For years, trans activists and sex workers in New York have urged elected officials to pass legislation to repeal an anti-loitering statute that came to be known as the “Walking While Trans” ban. Under the law, which was enforced in 1976 to crack down on sex work, police can arrest anyone they suspect is engaging in sex work without compelling evidence — for example, they could notice a woman wearing a short skirt and assume she’s “loitering for the purposes of prostitution.” In practice, advocates say, officers disproportionately target Black and Latinx trans women. Some activists have characterized the ban as “stop and frisk for trans women.”
Last summer, the call to repeal the ban gained unprecedented momentum amid the nationwide Black Lives Matter demonstrations, which shone a light on racist policing. Now, after years of tireless advocacy, activists get to celebrate a long overdue victory. On Tuesday, both houses of the New York State Legislature passed a bill to repeal the statute, and Governor Andrew Cuomo signed it soon after. The bill took effect immediately.
“This is going to save some lives,” TS Candii, a Black trans woman community organizer, said during a joyous online news conference following the law’s repeal. Candii, like many of the movement’s most vocal leaders, has been targeted by the law; in 2017, while she was smoking a cigarette outside her Bronx apartment, an officer threatened to book her on prostitution charges if she didn’t perform oral sex on him, she told The Nation last year. “Knowing that no one will ever be profiled or experience trauma like mine again because of this law will for sure help me and many of us move forward with our healing.”
State Senator Brad Hoylman, who sponsored the bill in his chamber and has long championed the cause, shares in the activists’ excitement. “I owe the world to transgender women of color,” the senator tweeted following its victory. “If not for Marsha P. Johnson & Silvia Rivera, I wouldn’t have the right to marry my husband. Passing today’s legislation to repeal the Walking While Trans ban affirms the fact that Black Trans Lives Matter.”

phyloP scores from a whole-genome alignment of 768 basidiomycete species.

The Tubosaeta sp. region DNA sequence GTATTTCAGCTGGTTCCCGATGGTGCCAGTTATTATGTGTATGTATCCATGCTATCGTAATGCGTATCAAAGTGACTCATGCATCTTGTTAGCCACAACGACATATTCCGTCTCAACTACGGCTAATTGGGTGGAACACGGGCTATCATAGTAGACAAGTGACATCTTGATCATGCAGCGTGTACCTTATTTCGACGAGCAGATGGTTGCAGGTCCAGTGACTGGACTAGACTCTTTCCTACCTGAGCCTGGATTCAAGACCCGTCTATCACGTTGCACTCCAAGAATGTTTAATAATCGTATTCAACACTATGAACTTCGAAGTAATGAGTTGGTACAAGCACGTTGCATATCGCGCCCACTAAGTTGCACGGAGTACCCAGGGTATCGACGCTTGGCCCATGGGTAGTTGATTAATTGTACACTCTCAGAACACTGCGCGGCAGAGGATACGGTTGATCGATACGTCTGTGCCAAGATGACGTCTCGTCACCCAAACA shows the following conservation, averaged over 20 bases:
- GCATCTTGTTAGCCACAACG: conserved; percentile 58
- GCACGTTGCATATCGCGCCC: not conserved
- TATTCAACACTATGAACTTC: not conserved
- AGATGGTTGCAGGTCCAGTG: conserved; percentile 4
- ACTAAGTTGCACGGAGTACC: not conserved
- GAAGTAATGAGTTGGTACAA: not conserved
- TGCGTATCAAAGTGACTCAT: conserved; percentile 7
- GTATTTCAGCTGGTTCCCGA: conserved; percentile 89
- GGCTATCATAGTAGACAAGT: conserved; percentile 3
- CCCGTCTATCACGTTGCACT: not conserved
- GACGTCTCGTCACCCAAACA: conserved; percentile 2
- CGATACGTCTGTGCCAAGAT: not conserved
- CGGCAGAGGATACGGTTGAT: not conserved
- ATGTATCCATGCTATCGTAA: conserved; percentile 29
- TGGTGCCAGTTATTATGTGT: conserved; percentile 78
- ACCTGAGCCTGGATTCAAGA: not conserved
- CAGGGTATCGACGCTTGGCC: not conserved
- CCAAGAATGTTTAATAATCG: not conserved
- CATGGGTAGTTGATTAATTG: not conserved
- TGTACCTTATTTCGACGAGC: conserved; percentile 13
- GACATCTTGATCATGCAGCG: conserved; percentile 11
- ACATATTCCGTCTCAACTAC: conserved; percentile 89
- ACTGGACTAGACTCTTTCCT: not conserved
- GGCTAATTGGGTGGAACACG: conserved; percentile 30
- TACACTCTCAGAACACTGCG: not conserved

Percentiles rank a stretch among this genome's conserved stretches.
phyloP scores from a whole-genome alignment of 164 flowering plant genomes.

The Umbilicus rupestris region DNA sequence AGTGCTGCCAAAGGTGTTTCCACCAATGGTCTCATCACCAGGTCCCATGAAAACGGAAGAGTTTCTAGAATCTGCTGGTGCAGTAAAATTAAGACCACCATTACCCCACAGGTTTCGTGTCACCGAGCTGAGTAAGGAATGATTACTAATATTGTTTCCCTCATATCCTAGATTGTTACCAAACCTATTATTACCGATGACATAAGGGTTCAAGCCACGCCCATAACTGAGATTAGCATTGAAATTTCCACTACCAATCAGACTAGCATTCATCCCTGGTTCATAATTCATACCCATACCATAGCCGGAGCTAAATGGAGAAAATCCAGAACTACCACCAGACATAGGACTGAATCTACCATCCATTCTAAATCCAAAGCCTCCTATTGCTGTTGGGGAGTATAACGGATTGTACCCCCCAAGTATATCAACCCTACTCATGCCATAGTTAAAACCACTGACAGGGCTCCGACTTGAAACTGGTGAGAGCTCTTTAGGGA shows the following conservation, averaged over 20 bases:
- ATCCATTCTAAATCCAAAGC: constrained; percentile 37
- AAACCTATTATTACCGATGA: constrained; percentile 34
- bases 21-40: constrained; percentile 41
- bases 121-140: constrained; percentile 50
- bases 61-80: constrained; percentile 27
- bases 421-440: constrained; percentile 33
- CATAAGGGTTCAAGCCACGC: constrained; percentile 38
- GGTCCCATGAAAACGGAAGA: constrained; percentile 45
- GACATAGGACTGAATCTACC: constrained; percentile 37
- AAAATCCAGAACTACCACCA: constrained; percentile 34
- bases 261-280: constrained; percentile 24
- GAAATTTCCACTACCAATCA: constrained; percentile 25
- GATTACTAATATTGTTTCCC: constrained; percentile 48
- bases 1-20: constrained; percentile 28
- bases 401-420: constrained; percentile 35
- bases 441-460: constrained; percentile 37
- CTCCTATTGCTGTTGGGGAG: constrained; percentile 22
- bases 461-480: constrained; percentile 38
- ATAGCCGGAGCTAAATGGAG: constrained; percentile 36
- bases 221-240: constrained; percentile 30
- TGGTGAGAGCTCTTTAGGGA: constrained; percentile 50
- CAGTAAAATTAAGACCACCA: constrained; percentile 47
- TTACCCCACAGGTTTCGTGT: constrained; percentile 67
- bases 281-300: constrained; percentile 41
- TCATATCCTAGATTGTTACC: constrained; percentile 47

The discriminatory enforcement of the ban cannot be overstated. In 2018, 152 people — 80 percent of them women — were arrested under the law, according to the New York State Division of Criminal Justice Services; 49 percent of them were Black, and 42 percent were Latinx. While it is difficult to know exactly how many people charged under the law are trans, as the NYPD has been known to misgender trans people, anecdotal evidence from Amnesty International and the Human Rights Campaign show that trans people have been disproportionately affected.
The testimonies of trans women confirm this. “I will be able to feel safer walking through the streets of my neighborhood without the police bothering me or arresting me for my gender expression,” Norma Ureiro, a member of immigrant-rights organization Make the Road New York, said in a statement following the bill’s victory. Silvia Escobar, another Make the Road New York member, said, “I am a trans woman from Mexico, I am happy, and I want to cry! I know that the struggle we are leading is bearing fruit.”
This version of the bill also goes one step further than previous ones: It seals prior convictions and violations under the law, which can be barriers to securing employment and housing. “I wanted to do something worthwhile, and I was told I couldn’t because I had all these loitering arrests,” a 50-year-old woman from Queens who has been arrested multiple times under the law, and requested anonymity, told the New York Times.
Activists and elected officials hope that the bill’s success will prompt other cities and states with similar loitering laws to repeal their bans; in fact, Scott Wiener, a Democratic state senator in San Francisco, has already vocalized his intent to introduce legislation that would do just that. Other advocates, including New York state senator Jessica Ramos, want to use their momentum to fuel another fight: We need “to decriminalize sex work to make sure that our sex workers are recognized as the workers they are and that they are able to do their work in a safe way,” she told BuzzFeed News.